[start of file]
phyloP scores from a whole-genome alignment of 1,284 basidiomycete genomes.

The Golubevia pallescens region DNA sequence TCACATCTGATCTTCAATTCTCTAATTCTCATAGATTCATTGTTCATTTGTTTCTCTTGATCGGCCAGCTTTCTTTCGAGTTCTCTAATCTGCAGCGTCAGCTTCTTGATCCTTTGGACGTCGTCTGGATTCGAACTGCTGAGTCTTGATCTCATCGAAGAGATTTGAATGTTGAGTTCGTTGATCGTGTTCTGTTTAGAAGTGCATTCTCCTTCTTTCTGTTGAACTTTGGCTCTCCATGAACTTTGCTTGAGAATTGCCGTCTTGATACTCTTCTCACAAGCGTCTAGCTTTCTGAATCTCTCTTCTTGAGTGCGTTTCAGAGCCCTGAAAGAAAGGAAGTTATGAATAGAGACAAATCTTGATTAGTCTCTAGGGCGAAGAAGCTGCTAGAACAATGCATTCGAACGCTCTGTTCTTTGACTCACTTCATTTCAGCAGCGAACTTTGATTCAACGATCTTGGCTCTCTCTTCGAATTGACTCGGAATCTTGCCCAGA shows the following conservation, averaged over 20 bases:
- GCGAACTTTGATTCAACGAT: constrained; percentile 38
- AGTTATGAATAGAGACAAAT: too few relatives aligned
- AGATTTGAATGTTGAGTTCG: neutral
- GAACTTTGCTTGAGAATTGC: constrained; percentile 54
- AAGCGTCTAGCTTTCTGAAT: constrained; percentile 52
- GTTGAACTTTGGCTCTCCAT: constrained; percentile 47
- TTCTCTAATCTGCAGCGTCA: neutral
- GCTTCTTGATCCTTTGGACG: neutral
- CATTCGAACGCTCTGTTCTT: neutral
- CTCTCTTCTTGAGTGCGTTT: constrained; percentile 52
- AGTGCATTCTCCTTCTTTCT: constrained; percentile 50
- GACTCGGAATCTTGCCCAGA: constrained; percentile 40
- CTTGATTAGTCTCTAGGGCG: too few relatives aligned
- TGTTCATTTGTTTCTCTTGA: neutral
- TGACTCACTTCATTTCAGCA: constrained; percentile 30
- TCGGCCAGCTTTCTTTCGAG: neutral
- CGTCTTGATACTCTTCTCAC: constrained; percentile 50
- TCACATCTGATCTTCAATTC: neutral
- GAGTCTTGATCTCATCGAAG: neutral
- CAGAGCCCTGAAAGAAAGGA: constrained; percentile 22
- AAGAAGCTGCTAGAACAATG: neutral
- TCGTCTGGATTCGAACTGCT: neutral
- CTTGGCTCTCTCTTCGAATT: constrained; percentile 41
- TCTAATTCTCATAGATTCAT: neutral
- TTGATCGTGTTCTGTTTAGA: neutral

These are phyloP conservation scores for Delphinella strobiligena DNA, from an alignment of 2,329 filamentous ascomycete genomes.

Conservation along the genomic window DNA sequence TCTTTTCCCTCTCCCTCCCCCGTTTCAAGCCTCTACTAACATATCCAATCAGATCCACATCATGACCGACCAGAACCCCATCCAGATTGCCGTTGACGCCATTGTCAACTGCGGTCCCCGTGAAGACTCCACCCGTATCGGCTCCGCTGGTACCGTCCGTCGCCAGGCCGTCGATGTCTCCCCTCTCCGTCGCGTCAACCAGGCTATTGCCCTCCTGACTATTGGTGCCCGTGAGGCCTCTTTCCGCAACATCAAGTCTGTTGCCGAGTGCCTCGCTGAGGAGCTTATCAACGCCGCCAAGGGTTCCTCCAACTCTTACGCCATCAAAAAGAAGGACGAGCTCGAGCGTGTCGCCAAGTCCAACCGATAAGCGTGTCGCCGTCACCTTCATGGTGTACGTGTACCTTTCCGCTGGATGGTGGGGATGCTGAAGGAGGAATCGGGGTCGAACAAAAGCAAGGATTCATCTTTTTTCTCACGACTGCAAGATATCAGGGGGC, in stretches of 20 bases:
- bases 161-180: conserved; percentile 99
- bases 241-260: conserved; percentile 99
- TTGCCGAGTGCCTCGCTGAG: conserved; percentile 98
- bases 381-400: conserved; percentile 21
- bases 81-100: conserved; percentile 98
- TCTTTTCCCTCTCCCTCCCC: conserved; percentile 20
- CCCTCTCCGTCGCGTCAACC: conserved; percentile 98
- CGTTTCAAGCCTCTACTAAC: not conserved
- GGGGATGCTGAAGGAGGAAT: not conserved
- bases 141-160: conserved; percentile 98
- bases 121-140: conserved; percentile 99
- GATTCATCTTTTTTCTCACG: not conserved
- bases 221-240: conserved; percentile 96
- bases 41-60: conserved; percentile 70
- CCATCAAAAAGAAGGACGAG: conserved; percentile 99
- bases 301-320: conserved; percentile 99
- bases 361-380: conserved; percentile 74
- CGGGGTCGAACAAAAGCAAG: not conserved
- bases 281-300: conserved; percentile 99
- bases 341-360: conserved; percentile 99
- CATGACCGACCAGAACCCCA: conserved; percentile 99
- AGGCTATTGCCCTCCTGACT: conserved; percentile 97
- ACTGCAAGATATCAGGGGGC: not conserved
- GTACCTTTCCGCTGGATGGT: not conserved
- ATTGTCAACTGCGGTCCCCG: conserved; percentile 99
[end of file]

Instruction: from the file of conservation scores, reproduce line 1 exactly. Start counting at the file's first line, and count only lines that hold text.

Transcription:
phyloP scores from a whole-genome alignment of 1,284 basidiomycete genomes.